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The movie "Peter Rabbit" depicts a scene some families managing food allergies might find alarming. Peter and the other rabbits intentionally attack Mr. McGregor with his known food allergen causing him to have a serious allergic reaction, called anaphylaxis (anna-fih-LACK-sis).

In the movie, the rabbits learn McGregor is allergic to blackberries. Peter mocks food allergies. Later in the movie, the rabbits attack McGregor by launching blackberries at him. One lands in his mouth and he chokes, turns red and falls on the ground. The rabbits cheer. McGregor injects an epinephrine auto-injector into his thigh. The reaction goes away and he continues to chase the rabbits.

Food Allergies Are No Laughing Matter

This is not the first time food allergies have been a comedic punchline of a movie or TV show. It’s often made to seem funny or showed inaccurately. Either way, a child who fears having a food allergy reaction may be disturbed by onscreen depictions of allergic reactions or food allergy bullying.

These scenes are dangerous because they make food allergies seem like they aren’t a big deal. Sadly, the scene from this movie is similar to food allergy bullying that happens in real life. A 13-year-old boy died when a classmate threw cheese in his mouth, similar to the movie. Many kids who do not have food allergies don’t understand this type of bullying can have serious consequences.

Talking With Your Child About "Peter Rabbit" and Food Allergy Bullying

When TV shows and movies show allergic reactions, young viewers may find them upsetting. Before you watch, consider a few things, such as the MPAA rating of the film. "Peter Rabbit" is rated PG specifically because of the violent actions and rude humor. If you plan to take your child to see a movie like "Peter Rabbit", it may help to talk to them before and after the film.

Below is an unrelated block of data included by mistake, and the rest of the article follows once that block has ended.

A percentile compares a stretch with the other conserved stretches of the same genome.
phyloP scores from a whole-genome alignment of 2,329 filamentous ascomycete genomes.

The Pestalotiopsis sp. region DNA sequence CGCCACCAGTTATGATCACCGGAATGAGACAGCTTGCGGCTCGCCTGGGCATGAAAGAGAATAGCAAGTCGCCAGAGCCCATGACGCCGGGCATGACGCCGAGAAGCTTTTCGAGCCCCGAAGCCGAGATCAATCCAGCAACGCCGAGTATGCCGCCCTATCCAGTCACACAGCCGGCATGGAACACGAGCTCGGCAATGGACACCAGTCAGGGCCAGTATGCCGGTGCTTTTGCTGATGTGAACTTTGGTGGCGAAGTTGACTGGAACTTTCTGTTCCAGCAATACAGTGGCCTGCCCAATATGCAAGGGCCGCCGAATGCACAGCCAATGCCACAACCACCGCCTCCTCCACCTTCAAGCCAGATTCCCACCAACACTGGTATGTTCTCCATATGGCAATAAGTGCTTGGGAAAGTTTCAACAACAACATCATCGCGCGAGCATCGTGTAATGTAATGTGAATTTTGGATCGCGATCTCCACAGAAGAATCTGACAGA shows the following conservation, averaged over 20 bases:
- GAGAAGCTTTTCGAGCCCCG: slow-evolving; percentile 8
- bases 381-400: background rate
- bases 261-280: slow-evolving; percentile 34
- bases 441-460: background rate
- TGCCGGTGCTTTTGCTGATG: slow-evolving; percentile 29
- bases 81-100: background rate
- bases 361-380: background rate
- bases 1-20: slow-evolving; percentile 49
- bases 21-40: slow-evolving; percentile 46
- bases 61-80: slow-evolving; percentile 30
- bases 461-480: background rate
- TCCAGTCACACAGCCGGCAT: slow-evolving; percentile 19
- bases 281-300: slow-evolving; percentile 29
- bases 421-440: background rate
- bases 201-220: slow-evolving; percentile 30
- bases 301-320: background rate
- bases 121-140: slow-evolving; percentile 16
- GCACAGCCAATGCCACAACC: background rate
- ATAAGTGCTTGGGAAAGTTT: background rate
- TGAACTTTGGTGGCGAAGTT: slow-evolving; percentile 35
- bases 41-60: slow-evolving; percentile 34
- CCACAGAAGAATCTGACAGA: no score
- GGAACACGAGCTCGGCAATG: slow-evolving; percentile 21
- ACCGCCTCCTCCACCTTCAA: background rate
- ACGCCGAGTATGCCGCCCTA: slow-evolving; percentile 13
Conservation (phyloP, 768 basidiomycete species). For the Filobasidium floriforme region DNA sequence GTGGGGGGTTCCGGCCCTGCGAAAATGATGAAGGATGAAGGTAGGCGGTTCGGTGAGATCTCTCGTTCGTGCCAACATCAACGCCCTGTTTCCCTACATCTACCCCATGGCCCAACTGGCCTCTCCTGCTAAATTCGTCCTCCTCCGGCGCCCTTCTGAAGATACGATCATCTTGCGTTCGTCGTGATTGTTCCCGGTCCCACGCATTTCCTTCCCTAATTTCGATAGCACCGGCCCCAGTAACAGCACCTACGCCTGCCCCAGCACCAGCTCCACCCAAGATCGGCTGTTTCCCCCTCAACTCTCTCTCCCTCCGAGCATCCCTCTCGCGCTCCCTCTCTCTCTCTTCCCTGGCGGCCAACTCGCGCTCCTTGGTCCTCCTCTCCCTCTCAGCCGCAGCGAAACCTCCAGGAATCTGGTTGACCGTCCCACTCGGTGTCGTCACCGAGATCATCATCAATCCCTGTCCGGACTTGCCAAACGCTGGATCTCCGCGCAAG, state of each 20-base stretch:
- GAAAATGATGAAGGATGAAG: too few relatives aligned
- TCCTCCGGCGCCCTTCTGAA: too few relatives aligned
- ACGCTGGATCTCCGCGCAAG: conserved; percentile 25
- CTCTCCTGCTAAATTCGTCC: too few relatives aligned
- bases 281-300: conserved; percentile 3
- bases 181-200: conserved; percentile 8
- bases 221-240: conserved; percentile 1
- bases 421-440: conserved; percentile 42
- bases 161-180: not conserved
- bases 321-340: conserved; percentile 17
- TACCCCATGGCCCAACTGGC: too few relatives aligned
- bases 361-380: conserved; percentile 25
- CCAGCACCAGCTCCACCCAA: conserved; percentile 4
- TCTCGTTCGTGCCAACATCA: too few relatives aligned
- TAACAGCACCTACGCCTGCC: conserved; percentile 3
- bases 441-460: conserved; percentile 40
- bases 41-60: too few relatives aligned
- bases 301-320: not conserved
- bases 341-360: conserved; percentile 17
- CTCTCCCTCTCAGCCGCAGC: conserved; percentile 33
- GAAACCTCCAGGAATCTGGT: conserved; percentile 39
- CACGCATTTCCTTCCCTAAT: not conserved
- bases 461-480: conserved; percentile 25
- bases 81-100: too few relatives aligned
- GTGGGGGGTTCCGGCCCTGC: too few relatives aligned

For "Peter Rabbit," here are some points to discuss with your child who has food allergies:

  • To stay healthy, you need to avoid the food you are allergic to unless you are doing a special allergy test with your doctor
  • What the rabbits did to attack McGregor with his food allergen is wrong (as is a lot of the violence in the movie)
  • McGregor did a good job treating himself with his epinephrine auto-injector (use a term your child may be familiar with a term like EpiPen, "Epi" or AUVI-Q)
  • Because McGregor gave himself the epinephrine, it made him feel all better
  • But if a reaction happens in real life, the next step is to go to the hospital so doctors can take care of you for a few hours
  • Being bullied is never OK, and you should tell an adult who can help you right way

If your child doesn’t have food allergies, use this as a chance to teach them about how serious food allergies are. Raising awareness is the best way to prevent food allergy bullying.

Only you can decide if this movie is OK for your child to watch. But with these details, you can decide what is best for your child and talk to them about it.

Talking to Students About Food Allergies

Many children without food allergies don't understand how serious food allergies can be. They may tease or bully children with food allergies because they see it as strange or because it makes a child with food allergies stand out. But what might seem like a prank can be life-threatening for a child with food allergies. It can also lead to serious discipline, even criminal charges, for the child doing the bullying or teasing. Educating students on the risks of food allergies protects both children with food allergies and without. 

Teachers and parents can reduce the risk of food allergy bullying a few different ways:

  • Switch to non-food treats for rewards or classroom celebrations
  • Include food allergy awareness in lesson plans
  • Send information to parents so they are also aware how serious food allergies are and ask them to talk to their children about keeping other classmates safe
  • Adopt a zero tolerance policy for food allergy bullying throughout the school

Raising Food Allergy Awareness in a Positive Way

Sony Pictures has apologized for the movie, saying:

“Food allergies are a serious issue. Our film should not have made light of Peter Rabbit’s arch nemesis, Mr. McGregor, being allergic to blackberries, even in a cartoonish, slapstick way… We sincerely regret not being more aware and sensitive to this issue, and we truly apologize.”

Kids With Food Allergies still feels this is a great chance to work with filmmakers like Sony Pictures to raise food allergy awareness in a positive way. We have written a letter to them with our request.

Join our community to follow our blog for the latest food allergy news. You can also connect with other parents managing food allergies and find allergy-friendly recipes, information and more. 


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